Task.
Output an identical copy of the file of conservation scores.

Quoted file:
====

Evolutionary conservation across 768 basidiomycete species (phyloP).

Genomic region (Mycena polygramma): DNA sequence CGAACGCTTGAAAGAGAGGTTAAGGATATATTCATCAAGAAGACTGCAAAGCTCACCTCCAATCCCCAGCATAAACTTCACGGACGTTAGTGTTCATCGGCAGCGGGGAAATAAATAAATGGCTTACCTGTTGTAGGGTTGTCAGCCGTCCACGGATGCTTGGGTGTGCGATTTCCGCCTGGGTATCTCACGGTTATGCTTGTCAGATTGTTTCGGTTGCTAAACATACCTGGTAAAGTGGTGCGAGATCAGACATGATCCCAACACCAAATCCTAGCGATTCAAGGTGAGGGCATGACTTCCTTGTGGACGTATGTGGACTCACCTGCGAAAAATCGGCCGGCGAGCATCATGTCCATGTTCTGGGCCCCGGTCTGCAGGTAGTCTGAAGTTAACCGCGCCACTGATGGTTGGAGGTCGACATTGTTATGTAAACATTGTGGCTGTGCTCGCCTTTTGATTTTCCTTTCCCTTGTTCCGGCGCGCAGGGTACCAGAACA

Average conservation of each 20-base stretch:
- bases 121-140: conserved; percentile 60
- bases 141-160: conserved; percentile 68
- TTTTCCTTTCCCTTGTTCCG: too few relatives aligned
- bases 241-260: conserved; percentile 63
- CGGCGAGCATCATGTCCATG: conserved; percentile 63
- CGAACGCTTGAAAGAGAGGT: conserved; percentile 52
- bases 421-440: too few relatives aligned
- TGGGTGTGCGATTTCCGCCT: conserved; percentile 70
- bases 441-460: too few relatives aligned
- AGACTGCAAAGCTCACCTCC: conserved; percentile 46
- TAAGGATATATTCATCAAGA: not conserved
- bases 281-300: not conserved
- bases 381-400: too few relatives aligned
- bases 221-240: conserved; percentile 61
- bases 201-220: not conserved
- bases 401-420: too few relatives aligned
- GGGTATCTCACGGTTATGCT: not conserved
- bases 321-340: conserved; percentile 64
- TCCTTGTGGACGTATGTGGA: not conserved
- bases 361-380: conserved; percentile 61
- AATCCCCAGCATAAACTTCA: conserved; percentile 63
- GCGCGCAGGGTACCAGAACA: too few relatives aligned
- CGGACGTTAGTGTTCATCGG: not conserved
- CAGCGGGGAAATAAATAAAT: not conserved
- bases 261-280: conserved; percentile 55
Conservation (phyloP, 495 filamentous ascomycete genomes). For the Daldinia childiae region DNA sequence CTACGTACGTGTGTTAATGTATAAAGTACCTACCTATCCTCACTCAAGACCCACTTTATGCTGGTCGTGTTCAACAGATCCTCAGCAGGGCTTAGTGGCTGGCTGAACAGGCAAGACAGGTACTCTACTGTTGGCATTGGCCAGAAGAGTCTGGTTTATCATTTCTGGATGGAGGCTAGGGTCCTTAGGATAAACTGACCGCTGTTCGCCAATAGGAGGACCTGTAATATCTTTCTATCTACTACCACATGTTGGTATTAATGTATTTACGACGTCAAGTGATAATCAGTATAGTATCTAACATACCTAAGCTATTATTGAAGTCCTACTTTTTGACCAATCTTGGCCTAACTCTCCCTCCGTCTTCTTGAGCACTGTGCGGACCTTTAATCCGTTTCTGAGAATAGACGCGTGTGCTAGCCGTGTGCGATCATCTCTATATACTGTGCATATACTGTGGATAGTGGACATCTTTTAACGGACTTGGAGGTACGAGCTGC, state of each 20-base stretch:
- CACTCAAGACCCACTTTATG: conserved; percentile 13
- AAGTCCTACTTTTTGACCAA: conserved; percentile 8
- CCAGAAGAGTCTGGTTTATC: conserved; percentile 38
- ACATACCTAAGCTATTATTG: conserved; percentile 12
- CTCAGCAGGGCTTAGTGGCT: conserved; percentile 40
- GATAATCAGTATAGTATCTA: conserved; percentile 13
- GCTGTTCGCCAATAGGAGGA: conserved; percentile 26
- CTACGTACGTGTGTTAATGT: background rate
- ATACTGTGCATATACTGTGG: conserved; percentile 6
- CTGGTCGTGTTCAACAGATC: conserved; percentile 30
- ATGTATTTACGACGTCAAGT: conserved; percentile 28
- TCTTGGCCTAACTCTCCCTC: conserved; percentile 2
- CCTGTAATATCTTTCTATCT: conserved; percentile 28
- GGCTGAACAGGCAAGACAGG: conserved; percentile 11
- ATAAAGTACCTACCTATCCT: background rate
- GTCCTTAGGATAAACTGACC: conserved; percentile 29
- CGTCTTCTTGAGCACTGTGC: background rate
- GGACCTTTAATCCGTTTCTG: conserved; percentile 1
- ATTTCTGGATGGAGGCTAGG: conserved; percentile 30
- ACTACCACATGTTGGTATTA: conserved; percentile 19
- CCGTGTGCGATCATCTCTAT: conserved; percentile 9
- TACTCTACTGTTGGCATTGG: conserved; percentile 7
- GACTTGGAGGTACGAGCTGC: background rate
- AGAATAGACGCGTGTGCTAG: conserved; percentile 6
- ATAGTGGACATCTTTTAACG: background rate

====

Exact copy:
Evolutionary conservation across 768 basidiomycete species (phyloP).

Genomic region (Mycena polygramma): DNA sequence CGAACGCTTGAAAGAGAGGTTAAGGATATATTCATCAAGAAGACTGCAAAGCTCACCTCCAATCCCCAGCATAAACTTCACGGACGTTAGTGTTCATCGGCAGCGGGGAAATAAATAAATGGCTTACCTGTTGTAGGGTTGTCAGCCGTCCACGGATGCTTGGGTGTGCGATTTCCGCCTGGGTATCTCACGGTTATGCTTGTCAGATTGTTTCGGTTGCTAAACATACCTGGTAAAGTGGTGCGAGATCAGACATGATCCCAACACCAAATCCTAGCGATTCAAGGTGAGGGCATGACTTCCTTGTGGACGTATGTGGACTCACCTGCGAAAAATCGGCCGGCGAGCATCATGTCCATGTTCTGGGCCCCGGTCTGCAGGTAGTCTGAAGTTAACCGCGCCACTGATGGTTGGAGGTCGACATTGTTATGTAAACATTGTGGCTGTGCTCGCCTTTTGATTTTCCTTTCCCTTGTTCCGGCGCGCAGGGTACCAGAACA

Average conservation of each 20-base stretch:
- bases 121-140: conserved; percentile 60
- bases 141-160: conserved; percentile 68
- TTTTCCTTTCCCTTGTTCCG: too few relatives aligned
- bases 241-260: conserved; percentile 63
- CGGCGAGCATCATGTCCATG: conserved; percentile 63
- CGAACGCTTGAAAGAGAGGT: conserved; percentile 52
- bases 421-440: too few relatives aligned
- TGGGTGTGCGATTTCCGCCT: conserved; percentile 70
- bases 441-460: too few relatives aligned
- AGACTGCAAAGCTCACCTCC: conserved; percentile 46
- TAAGGATATATTCATCAAGA: not conserved
- bases 281-300: not conserved
- bases 381-400: too few relatives aligned
- bases 221-240: conserved; percentile 61
- bases 201-220: not conserved
- bases 401-420: too few relatives aligned
- GGGTATCTCACGGTTATGCT: not conserved
- bases 321-340: conserved; percentile 64
- TCCTTGTGGACGTATGTGGA: not conserved
- bases 361-380: conserved; percentile 61
- AATCCCCAGCATAAACTTCA: conserved; percentile 63
- GCGCGCAGGGTACCAGAACA: too few relatives aligned
- CGGACGTTAGTGTTCATCGG: not conserved
- CAGCGGGGAAATAAATAAAT: not conserved
- bases 261-280: conserved; percentile 55
Conservation (phyloP, 495 filamentous ascomycete genomes). For the Daldinia childiae region DNA sequence CTACGTACGTGTGTTAATGTATAAAGTACCTACCTATCCTCACTCAAGACCCACTTTATGCTGGTCGTGTTCAACAGATCCTCAGCAGGGCTTAGTGGCTGGCTGAACAGGCAAGACAGGTACTCTACTGTTGGCATTGGCCAGAAGAGTCTGGTTTATCATTTCTGGATGGAGGCTAGGGTCCTTAGGATAAACTGACCGCTGTTCGCCAATAGGAGGACCTGTAATATCTTTCTATCTACTACCACATGTTGGTATTAATGTATTTACGACGTCAAGTGATAATCAGTATAGTATCTAACATACCTAAGCTATTATTGAAGTCCTACTTTTTGACCAATCTTGGCCTAACTCTCCCTCCGTCTTCTTGAGCACTGTGCGGACCTTTAATCCGTTTCTGAGAATAGACGCGTGTGCTAGCCGTGTGCGATCATCTCTATATACTGTGCATATACTGTGGATAGTGGACATCTTTTAACGGACTTGGAGGTACGAGCTGC, state of each 20-base stretch:
- CACTCAAGACCCACTTTATG: conserved; percentile 13
- AAGTCCTACTTTTTGACCAA: conserved; percentile 8
- CCAGAAGAGTCTGGTTTATC: conserved; percentile 38
- ACATACCTAAGCTATTATTG: conserved; percentile 12
- CTCAGCAGGGCTTAGTGGCT: conserved; percentile 40
- GATAATCAGTATAGTATCTA: conserved; percentile 13
- GCTGTTCGCCAATAGGAGGA: conserved; percentile 26
- CTACGTACGTGTGTTAATGT: background rate
- ATACTGTGCATATACTGTGG: conserved; percentile 6
- CTGGTCGTGTTCAACAGATC: conserved; percentile 30
- ATGTATTTACGACGTCAAGT: conserved; percentile 28
- TCTTGGCCTAACTCTCCCTC: conserved; percentile 2
- CCTGTAATATCTTTCTATCT: conserved; percentile 28
- GGCTGAACAGGCAAGACAGG: conserved; percentile 11
- ATAAAGTACCTACCTATCCT: background rate
- GTCCTTAGGATAAACTGACC: conserved; percentile 29
- CGTCTTCTTGAGCACTGTGC: background rate
- GGACCTTTAATCCGTTTCTG: conserved; percentile 1
- ATTTCTGGATGGAGGCTAGG: conserved; percentile 30
- ACTACCACATGTTGGTATTA: conserved; percentile 19
- CCGTGTGCGATCATCTCTAT: conserved; percentile 9
- TACTCTACTGTTGGCATTGG: conserved; percentile 7
- GACTTGGAGGTACGAGCTGC: background rate
- AGAATAGACGCGTGTGCTAG: conserved; percentile 6
- ATAGTGGACATCTTTTAACG: background rate